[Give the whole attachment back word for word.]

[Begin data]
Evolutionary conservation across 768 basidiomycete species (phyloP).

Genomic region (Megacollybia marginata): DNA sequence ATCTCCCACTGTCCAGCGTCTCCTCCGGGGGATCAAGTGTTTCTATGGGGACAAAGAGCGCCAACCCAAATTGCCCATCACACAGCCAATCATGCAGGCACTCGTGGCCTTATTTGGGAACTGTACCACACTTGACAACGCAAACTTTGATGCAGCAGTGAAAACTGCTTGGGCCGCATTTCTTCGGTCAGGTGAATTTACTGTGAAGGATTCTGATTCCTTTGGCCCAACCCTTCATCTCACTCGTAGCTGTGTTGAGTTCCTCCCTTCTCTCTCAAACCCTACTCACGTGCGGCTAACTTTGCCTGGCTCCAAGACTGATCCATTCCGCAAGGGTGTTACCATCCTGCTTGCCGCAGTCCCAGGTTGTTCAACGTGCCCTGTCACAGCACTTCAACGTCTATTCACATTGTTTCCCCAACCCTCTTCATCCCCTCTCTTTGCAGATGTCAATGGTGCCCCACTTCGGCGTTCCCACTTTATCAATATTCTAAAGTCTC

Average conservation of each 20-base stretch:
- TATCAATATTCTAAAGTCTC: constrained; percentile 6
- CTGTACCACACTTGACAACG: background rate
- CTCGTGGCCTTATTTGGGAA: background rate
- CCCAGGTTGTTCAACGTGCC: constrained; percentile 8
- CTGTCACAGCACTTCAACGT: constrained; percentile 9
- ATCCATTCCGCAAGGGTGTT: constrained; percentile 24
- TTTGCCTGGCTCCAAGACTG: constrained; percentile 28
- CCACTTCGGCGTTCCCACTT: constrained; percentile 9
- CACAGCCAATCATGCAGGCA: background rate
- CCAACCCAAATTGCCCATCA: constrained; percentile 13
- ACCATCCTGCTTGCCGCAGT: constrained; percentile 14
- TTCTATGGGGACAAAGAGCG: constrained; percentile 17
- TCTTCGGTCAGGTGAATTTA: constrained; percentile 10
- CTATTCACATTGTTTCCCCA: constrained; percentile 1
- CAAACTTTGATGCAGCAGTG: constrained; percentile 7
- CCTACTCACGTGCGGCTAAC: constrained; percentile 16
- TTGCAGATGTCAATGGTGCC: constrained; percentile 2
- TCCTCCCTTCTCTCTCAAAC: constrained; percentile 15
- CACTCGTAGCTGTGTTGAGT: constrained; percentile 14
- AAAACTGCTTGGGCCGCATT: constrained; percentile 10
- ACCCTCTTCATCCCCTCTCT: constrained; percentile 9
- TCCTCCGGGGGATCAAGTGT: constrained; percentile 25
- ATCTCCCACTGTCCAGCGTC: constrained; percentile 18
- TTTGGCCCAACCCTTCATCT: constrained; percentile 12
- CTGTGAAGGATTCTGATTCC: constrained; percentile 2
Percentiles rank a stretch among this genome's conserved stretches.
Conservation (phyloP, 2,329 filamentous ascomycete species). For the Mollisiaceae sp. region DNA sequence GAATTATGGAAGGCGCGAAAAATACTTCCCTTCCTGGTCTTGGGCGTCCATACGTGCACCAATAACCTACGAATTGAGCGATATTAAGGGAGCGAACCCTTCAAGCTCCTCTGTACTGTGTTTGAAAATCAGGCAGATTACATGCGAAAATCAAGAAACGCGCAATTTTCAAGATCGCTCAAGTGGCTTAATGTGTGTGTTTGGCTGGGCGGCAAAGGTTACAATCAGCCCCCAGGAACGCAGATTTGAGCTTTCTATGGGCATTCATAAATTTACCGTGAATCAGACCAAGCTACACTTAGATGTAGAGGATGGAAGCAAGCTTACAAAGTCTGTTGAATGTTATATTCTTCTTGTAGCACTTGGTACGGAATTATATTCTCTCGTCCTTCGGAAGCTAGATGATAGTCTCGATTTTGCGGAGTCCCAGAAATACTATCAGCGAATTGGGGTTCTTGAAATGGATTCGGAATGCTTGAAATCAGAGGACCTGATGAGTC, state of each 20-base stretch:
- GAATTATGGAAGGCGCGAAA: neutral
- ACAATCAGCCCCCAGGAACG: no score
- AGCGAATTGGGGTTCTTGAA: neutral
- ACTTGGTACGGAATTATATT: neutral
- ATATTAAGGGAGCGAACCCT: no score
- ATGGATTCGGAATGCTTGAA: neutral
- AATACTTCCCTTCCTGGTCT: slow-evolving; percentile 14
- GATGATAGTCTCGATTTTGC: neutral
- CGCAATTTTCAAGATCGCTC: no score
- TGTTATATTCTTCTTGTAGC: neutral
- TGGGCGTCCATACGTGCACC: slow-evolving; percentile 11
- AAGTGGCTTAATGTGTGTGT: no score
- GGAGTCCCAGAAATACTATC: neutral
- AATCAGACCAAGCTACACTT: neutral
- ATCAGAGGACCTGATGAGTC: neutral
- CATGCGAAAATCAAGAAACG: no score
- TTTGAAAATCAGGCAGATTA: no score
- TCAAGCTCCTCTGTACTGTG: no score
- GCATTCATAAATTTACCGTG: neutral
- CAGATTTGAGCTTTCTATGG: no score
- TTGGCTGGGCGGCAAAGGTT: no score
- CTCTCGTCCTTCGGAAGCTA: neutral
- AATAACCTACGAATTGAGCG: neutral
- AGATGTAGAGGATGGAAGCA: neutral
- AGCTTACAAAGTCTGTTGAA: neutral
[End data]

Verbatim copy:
Evolutionary conservation across 768 basidiomycete species (phyloP).

Genomic region (Megacollybia marginata): DNA sequence ATCTCCCACTGTCCAGCGTCTCCTCCGGGGGATCAAGTGTTTCTATGGGGACAAAGAGCGCCAACCCAAATTGCCCATCACACAGCCAATCATGCAGGCACTCGTGGCCTTATTTGGGAACTGTACCACACTTGACAACGCAAACTTTGATGCAGCAGTGAAAACTGCTTGGGCCGCATTTCTTCGGTCAGGTGAATTTACTGTGAAGGATTCTGATTCCTTTGGCCCAACCCTTCATCTCACTCGTAGCTGTGTTGAGTTCCTCCCTTCTCTCTCAAACCCTACTCACGTGCGGCTAACTTTGCCTGGCTCCAAGACTGATCCATTCCGCAAGGGTGTTACCATCCTGCTTGCCGCAGTCCCAGGTTGTTCAACGTGCCCTGTCACAGCACTTCAACGTCTATTCACATTGTTTCCCCAACCCTCTTCATCCCCTCTCTTTGCAGATGTCAATGGTGCCCCACTTCGGCGTTCCCACTTTATCAATATTCTAAAGTCTC

Average conservation of each 20-base stretch:
- TATCAATATTCTAAAGTCTC: constrained; percentile 6
- CTGTACCACACTTGACAACG: background rate
- CTCGTGGCCTTATTTGGGAA: background rate
- CCCAGGTTGTTCAACGTGCC: constrained; percentile 8
- CTGTCACAGCACTTCAACGT: constrained; percentile 9
- ATCCATTCCGCAAGGGTGTT: constrained; percentile 24
- TTTGCCTGGCTCCAAGACTG: constrained; percentile 28
- CCACTTCGGCGTTCCCACTT: constrained; percentile 9
- CACAGCCAATCATGCAGGCA: background rate
- CCAACCCAAATTGCCCATCA: constrained; percentile 13
- ACCATCCTGCTTGCCGCAGT: constrained; percentile 14
- TTCTATGGGGACAAAGAGCG: constrained; percentile 17
- TCTTCGGTCAGGTGAATTTA: constrained; percentile 10
- CTATTCACATTGTTTCCCCA: constrained; percentile 1
- CAAACTTTGATGCAGCAGTG: constrained; percentile 7
- CCTACTCACGTGCGGCTAAC: constrained; percentile 16
- TTGCAGATGTCAATGGTGCC: constrained; percentile 2
- TCCTCCCTTCTCTCTCAAAC: constrained; percentile 15
- CACTCGTAGCTGTGTTGAGT: constrained; percentile 14
- AAAACTGCTTGGGCCGCATT: constrained; percentile 10
- ACCCTCTTCATCCCCTCTCT: constrained; percentile 9
- TCCTCCGGGGGATCAAGTGT: constrained; percentile 25
- ATCTCCCACTGTCCAGCGTC: constrained; percentile 18
- TTTGGCCCAACCCTTCATCT: constrained; percentile 12
- CTGTGAAGGATTCTGATTCC: constrained; percentile 2
Percentiles rank a stretch among this genome's conserved stretches.
Conservation (phyloP, 2,329 filamentous ascomycete species). For the Mollisiaceae sp. region DNA sequence GAATTATGGAAGGCGCGAAAAATACTTCCCTTCCTGGTCTTGGGCGTCCATACGTGCACCAATAACCTACGAATTGAGCGATATTAAGGGAGCGAACCCTTCAAGCTCCTCTGTACTGTGTTTGAAAATCAGGCAGATTACATGCGAAAATCAAGAAACGCGCAATTTTCAAGATCGCTCAAGTGGCTTAATGTGTGTGTTTGGCTGGGCGGCAAAGGTTACAATCAGCCCCCAGGAACGCAGATTTGAGCTTTCTATGGGCATTCATAAATTTACCGTGAATCAGACCAAGCTACACTTAGATGTAGAGGATGGAAGCAAGCTTACAAAGTCTGTTGAATGTTATATTCTTCTTGTAGCACTTGGTACGGAATTATATTCTCTCGTCCTTCGGAAGCTAGATGATAGTCTCGATTTTGCGGAGTCCCAGAAATACTATCAGCGAATTGGGGTTCTTGAAATGGATTCGGAATGCTTGAAATCAGAGGACCTGATGAGTC, state of each 20-base stretch:
- GAATTATGGAAGGCGCGAAA: neutral
- ACAATCAGCCCCCAGGAACG: no score
- AGCGAATTGGGGTTCTTGAA: neutral
- ACTTGGTACGGAATTATATT: neutral
- ATATTAAGGGAGCGAACCCT: no score
- ATGGATTCGGAATGCTTGAA: neutral
- AATACTTCCCTTCCTGGTCT: slow-evolving; percentile 14
- GATGATAGTCTCGATTTTGC: neutral
- CGCAATTTTCAAGATCGCTC: no score
- TGTTATATTCTTCTTGTAGC: neutral
- TGGGCGTCCATACGTGCACC: slow-evolving; percentile 11
- AAGTGGCTTAATGTGTGTGT: no score
- GGAGTCCCAGAAATACTATC: neutral
- AATCAGACCAAGCTACACTT: neutral
- ATCAGAGGACCTGATGAGTC: neutral
- CATGCGAAAATCAAGAAACG: no score
- TTTGAAAATCAGGCAGATTA: no score
- TCAAGCTCCTCTGTACTGTG: no score
- GCATTCATAAATTTACCGTG: neutral
- CAGATTTGAGCTTTCTATGG: no score
- TTGGCTGGGCGGCAAAGGTT: no score
- CTCTCGTCCTTCGGAAGCTA: neutral
- AATAACCTACGAATTGAGCG: neutral
- AGATGTAGAGGATGGAAGCA: neutral
- AGCTTACAAAGTCTGTTGAA: neutral